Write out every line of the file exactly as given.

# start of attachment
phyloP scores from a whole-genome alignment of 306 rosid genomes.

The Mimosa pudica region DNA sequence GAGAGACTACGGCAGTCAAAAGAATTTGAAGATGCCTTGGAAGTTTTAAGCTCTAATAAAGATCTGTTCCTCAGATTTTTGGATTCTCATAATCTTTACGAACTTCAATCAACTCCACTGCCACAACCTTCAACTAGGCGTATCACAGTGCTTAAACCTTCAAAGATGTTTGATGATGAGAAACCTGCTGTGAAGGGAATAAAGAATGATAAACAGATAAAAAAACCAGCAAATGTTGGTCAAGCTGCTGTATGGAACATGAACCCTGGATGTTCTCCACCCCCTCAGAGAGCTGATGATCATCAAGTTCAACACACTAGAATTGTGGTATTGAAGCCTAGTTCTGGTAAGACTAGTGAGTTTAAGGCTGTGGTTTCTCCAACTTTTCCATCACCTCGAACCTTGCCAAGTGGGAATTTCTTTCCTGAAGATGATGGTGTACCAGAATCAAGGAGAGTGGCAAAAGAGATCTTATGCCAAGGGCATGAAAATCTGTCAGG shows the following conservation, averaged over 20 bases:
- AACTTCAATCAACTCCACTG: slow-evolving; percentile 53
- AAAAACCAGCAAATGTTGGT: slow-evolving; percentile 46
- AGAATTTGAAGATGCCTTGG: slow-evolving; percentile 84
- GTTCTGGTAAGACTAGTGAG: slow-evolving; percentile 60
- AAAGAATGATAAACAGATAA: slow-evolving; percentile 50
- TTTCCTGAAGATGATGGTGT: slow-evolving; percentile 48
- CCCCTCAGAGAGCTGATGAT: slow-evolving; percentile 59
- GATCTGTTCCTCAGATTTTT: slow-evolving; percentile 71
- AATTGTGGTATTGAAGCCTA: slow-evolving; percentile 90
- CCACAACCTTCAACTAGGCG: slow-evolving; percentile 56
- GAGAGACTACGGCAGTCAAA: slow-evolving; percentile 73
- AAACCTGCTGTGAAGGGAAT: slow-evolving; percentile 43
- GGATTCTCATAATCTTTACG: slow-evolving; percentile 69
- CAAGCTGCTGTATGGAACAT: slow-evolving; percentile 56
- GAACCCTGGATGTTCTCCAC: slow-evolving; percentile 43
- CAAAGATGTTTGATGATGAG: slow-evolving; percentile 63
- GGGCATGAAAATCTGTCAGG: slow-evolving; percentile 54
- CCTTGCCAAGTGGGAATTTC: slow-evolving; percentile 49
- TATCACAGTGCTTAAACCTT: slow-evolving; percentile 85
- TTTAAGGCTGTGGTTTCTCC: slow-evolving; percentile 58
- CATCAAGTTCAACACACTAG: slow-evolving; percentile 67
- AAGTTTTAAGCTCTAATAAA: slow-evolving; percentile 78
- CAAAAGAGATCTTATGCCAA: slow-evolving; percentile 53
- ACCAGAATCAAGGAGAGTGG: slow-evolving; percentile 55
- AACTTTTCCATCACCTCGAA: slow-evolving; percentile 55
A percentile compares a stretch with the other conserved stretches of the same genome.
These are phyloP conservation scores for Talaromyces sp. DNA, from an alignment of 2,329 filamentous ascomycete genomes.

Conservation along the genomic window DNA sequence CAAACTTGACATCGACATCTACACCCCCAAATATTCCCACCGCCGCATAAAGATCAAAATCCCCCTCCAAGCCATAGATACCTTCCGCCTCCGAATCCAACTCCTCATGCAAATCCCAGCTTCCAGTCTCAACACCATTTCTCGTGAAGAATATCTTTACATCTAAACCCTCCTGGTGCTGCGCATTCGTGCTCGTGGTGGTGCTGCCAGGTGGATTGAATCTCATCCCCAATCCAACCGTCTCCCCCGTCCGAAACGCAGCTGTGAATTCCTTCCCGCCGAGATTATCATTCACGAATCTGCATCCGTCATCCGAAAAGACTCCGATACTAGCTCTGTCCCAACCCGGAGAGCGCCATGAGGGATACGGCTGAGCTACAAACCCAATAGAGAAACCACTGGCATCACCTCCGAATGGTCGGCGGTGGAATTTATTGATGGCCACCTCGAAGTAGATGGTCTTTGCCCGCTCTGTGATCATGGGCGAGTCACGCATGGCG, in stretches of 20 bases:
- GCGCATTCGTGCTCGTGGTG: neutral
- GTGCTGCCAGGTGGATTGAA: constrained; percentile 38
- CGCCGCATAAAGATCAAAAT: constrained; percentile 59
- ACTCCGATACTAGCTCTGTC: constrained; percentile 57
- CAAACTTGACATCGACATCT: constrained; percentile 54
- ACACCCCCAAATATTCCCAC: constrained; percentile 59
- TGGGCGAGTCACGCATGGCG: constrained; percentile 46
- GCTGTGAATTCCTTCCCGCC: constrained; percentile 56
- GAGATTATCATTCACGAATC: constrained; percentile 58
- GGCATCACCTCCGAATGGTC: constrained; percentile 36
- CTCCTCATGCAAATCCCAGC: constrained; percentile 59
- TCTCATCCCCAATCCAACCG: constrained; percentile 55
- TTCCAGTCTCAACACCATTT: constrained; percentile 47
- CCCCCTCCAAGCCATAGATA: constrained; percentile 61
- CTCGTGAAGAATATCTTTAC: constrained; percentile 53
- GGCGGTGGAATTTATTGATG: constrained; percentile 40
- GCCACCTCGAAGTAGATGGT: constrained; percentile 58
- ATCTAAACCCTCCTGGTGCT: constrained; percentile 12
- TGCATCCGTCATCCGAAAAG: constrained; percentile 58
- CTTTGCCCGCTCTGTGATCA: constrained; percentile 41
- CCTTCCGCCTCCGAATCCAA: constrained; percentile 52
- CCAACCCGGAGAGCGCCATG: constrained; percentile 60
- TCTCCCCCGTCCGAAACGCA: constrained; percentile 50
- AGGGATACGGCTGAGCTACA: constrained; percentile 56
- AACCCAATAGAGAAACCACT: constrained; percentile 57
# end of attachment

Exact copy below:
phyloP scores from a whole-genome alignment of 306 rosid genomes.

The Mimosa pudica region DNA sequence GAGAGACTACGGCAGTCAAAAGAATTTGAAGATGCCTTGGAAGTTTTAAGCTCTAATAAAGATCTGTTCCTCAGATTTTTGGATTCTCATAATCTTTACGAACTTCAATCAACTCCACTGCCACAACCTTCAACTAGGCGTATCACAGTGCTTAAACCTTCAAAGATGTTTGATGATGAGAAACCTGCTGTGAAGGGAATAAAGAATGATAAACAGATAAAAAAACCAGCAAATGTTGGTCAAGCTGCTGTATGGAACATGAACCCTGGATGTTCTCCACCCCCTCAGAGAGCTGATGATCATCAAGTTCAACACACTAGAATTGTGGTATTGAAGCCTAGTTCTGGTAAGACTAGTGAGTTTAAGGCTGTGGTTTCTCCAACTTTTCCATCACCTCGAACCTTGCCAAGTGGGAATTTCTTTCCTGAAGATGATGGTGTACCAGAATCAAGGAGAGTGGCAAAAGAGATCTTATGCCAAGGGCATGAAAATCTGTCAGG shows the following conservation, averaged over 20 bases:
- AACTTCAATCAACTCCACTG: slow-evolving; percentile 53
- AAAAACCAGCAAATGTTGGT: slow-evolving; percentile 46
- AGAATTTGAAGATGCCTTGG: slow-evolving; percentile 84
- GTTCTGGTAAGACTAGTGAG: slow-evolving; percentile 60
- AAAGAATGATAAACAGATAA: slow-evolving; percentile 50
- TTTCCTGAAGATGATGGTGT: slow-evolving; percentile 48
- CCCCTCAGAGAGCTGATGAT: slow-evolving; percentile 59
- GATCTGTTCCTCAGATTTTT: slow-evolving; percentile 71
- AATTGTGGTATTGAAGCCTA: slow-evolving; percentile 90
- CCACAACCTTCAACTAGGCG: slow-evolving; percentile 56
- GAGAGACTACGGCAGTCAAA: slow-evolving; percentile 73
- AAACCTGCTGTGAAGGGAAT: slow-evolving; percentile 43
- GGATTCTCATAATCTTTACG: slow-evolving; percentile 69
- CAAGCTGCTGTATGGAACAT: slow-evolving; percentile 56
- GAACCCTGGATGTTCTCCAC: slow-evolving; percentile 43
- CAAAGATGTTTGATGATGAG: slow-evolving; percentile 63
- GGGCATGAAAATCTGTCAGG: slow-evolving; percentile 54
- CCTTGCCAAGTGGGAATTTC: slow-evolving; percentile 49
- TATCACAGTGCTTAAACCTT: slow-evolving; percentile 85
- TTTAAGGCTGTGGTTTCTCC: slow-evolving; percentile 58
- CATCAAGTTCAACACACTAG: slow-evolving; percentile 67
- AAGTTTTAAGCTCTAATAAA: slow-evolving; percentile 78
- CAAAAGAGATCTTATGCCAA: slow-evolving; percentile 53
- ACCAGAATCAAGGAGAGTGG: slow-evolving; percentile 55
- AACTTTTCCATCACCTCGAA: slow-evolving; percentile 55
A percentile compares a stretch with the other conserved stretches of the same genome.
These are phyloP conservation scores for Talaromyces sp. DNA, from an alignment of 2,329 filamentous ascomycete genomes.

Conservation along the genomic window DNA sequence CAAACTTGACATCGACATCTACACCCCCAAATATTCCCACCGCCGCATAAAGATCAAAATCCCCCTCCAAGCCATAGATACCTTCCGCCTCCGAATCCAACTCCTCATGCAAATCCCAGCTTCCAGTCTCAACACCATTTCTCGTGAAGAATATCTTTACATCTAAACCCTCCTGGTGCTGCGCATTCGTGCTCGTGGTGGTGCTGCCAGGTGGATTGAATCTCATCCCCAATCCAACCGTCTCCCCCGTCCGAAACGCAGCTGTGAATTCCTTCCCGCCGAGATTATCATTCACGAATCTGCATCCGTCATCCGAAAAGACTCCGATACTAGCTCTGTCCCAACCCGGAGAGCGCCATGAGGGATACGGCTGAGCTACAAACCCAATAGAGAAACCACTGGCATCACCTCCGAATGGTCGGCGGTGGAATTTATTGATGGCCACCTCGAAGTAGATGGTCTTTGCCCGCTCTGTGATCATGGGCGAGTCACGCATGGCG, in stretches of 20 bases:
- GCGCATTCGTGCTCGTGGTG: neutral
- GTGCTGCCAGGTGGATTGAA: constrained; percentile 38
- CGCCGCATAAAGATCAAAAT: constrained; percentile 59
- ACTCCGATACTAGCTCTGTC: constrained; percentile 57
- CAAACTTGACATCGACATCT: constrained; percentile 54
- ACACCCCCAAATATTCCCAC: constrained; percentile 59
- TGGGCGAGTCACGCATGGCG: constrained; percentile 46
- GCTGTGAATTCCTTCCCGCC: constrained; percentile 56
- GAGATTATCATTCACGAATC: constrained; percentile 58
- GGCATCACCTCCGAATGGTC: constrained; percentile 36
- CTCCTCATGCAAATCCCAGC: constrained; percentile 59
- TCTCATCCCCAATCCAACCG: constrained; percentile 55
- TTCCAGTCTCAACACCATTT: constrained; percentile 47
- CCCCCTCCAAGCCATAGATA: constrained; percentile 61
- CTCGTGAAGAATATCTTTAC: constrained; percentile 53
- GGCGGTGGAATTTATTGATG: constrained; percentile 40
- GCCACCTCGAAGTAGATGGT: constrained; percentile 58
- ATCTAAACCCTCCTGGTGCT: constrained; percentile 12
- TGCATCCGTCATCCGAAAAG: constrained; percentile 58
- CTTTGCCCGCTCTGTGATCA: constrained; percentile 41
- CCTTCCGCCTCCGAATCCAA: constrained; percentile 52
- CCAACCCGGAGAGCGCCATG: constrained; percentile 60
- TCTCCCCCGTCCGAAACGCA: constrained; percentile 50
- AGGGATACGGCTGAGCTACA: constrained; percentile 56
- AACCCAATAGAGAAACCACT: constrained; percentile 57